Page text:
The Architect and Digital

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I was fortunate to participate in Capgemini’s recent Business Priority Week (BPW), alongside over 300 attendees from 22 countries, at the beautiful Les Fontaines retreat. The focus of the week was a new global service line called Digital Customer Experience (DCX), and we (from various business units, disciplines and competencies) were set a challenge to explore and articulate […]

I was fortunate to participate in Capgemini’s recent Business Priority Week (BPW), alongside over 300 attendees from 22 countries, at the beautiful Les Fontaines retreat. The focus of the week was a new global service line called Digital Customer Experience (DCX), and we (from various business units, disciplines and competencies) were set a challenge to explore and articulate how we’ll work together to deliver this promise for clients.


Being the clever people that architects are sometimes rumoured to be, the immediate response is directly related their role in a rapidly accelerating digital world. However, as an architect, I fear our time may be coming to an end, unless we embrace the need to evolve the practice of architecture into something that clearly defines, assures and guides the digital customer experience for our organisation and our clients (incl. their customers / end-users). In order to do this properly, we must undertake an architectural journey to understand the context and key issues before deciding on the most appropriate response. Key questions to ask and answer include:

1. What is Digital and why is it such a game changer for our clients and our business?
A great story about rice, chess and an emperor was used to illustrate the impact of Moore’s Law to startling effect by revealing that we are only at the beginning of the digital journey, or as the authors of Race Against the Machine would say, “we ain’t seen nothing yet”.

2. Are established architecture approaches still relevant for digital?
The experience gained from several decades of putting together complex computer based systems was not lightly earned, and it would be spectacularly foolish to suggest that this is no longer required in the age of digital. If ever there was a time for true architecture it is right now, at the start of such an epic journey, however this implies a shift in the way architects engage clients and practice architecture.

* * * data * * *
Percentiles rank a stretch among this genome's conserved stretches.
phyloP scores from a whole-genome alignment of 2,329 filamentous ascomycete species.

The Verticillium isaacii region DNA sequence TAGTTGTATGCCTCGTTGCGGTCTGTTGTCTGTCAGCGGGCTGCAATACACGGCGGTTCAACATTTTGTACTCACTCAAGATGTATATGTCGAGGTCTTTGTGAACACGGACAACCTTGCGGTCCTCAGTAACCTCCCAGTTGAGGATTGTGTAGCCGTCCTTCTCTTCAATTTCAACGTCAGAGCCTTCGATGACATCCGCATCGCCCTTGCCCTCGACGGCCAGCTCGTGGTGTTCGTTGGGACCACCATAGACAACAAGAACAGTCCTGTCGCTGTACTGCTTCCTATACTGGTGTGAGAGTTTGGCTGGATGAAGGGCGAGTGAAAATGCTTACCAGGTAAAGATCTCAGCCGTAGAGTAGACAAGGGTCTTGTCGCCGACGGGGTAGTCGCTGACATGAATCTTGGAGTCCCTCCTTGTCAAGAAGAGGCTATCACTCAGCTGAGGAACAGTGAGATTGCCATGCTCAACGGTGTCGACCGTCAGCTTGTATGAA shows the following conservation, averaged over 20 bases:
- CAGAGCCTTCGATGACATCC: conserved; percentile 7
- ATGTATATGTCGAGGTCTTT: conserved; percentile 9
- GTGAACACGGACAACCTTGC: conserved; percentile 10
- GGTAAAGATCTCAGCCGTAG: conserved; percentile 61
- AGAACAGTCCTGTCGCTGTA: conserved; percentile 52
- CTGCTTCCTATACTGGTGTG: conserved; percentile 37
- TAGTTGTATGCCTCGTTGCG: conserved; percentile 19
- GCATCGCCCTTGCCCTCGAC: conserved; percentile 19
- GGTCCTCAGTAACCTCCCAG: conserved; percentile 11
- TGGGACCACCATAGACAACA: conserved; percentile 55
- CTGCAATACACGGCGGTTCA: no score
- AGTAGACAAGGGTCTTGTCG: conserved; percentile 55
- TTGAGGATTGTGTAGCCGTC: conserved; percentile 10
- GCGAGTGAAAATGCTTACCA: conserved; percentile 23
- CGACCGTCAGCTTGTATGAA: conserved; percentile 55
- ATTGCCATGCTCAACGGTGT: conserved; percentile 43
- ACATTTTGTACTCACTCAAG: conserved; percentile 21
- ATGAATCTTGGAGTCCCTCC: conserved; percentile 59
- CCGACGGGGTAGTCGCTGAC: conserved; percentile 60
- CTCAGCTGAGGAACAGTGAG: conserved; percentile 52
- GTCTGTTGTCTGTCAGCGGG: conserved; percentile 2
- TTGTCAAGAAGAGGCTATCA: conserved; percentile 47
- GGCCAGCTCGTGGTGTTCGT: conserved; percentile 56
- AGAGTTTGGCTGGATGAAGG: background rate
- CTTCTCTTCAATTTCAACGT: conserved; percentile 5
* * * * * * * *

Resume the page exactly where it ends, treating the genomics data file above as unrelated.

3. So what is different about architecture for Digital and why is this important?
In a short answer – it needs a renewed focus on the business model. The role of architecture in digital is about getting closer to the business and helping achieve desired outcomes. So far so normal, but this must be done at the exponential pace of digital, whilst maintaining ROI from existing technology investments. It is akin to walking atop the wall of a castle whilst juggling live cats and canaries, during an earthquake, and ducking missiles from inside and outside the castle. You get the picture.
The above points indicate a necessary shift in mindset to handle the relative extremes in velocities at the interface of Digital vs. traditional IT systems. Among other things, the digital architect should:  

  1. Provide enterprise technology governance framework as a key point of reference for the various agile projects and initiatives commonly found in the would-be digital enterprise.
  2. Utilise business modelling techniques (e.g. the business model canvas) along with time and velocity sensitive architecture principles to provide critical governance and to guide solutions from design right through to implementation, and beyond.
  3. Be mindful of legal and ethical issues that can arise in the digital space (e.g. contractual obligations for digital services, and / or the privacy concerns of end-users).
  4. Anticipate the needs of clients and their business in a fast changing environment, even when some stakeholders might challenge the need for architecture in any form.

In conclusion, it is my opinion that architecture has never been more critical than at this particular point in time. This therefore is a call to action for every organisation to challenge their architects to provide the governance and assurance needed to achieve the outstanding outcomes promised by Digital Customer Experience, whilst also protecting existing investment and core assets. 

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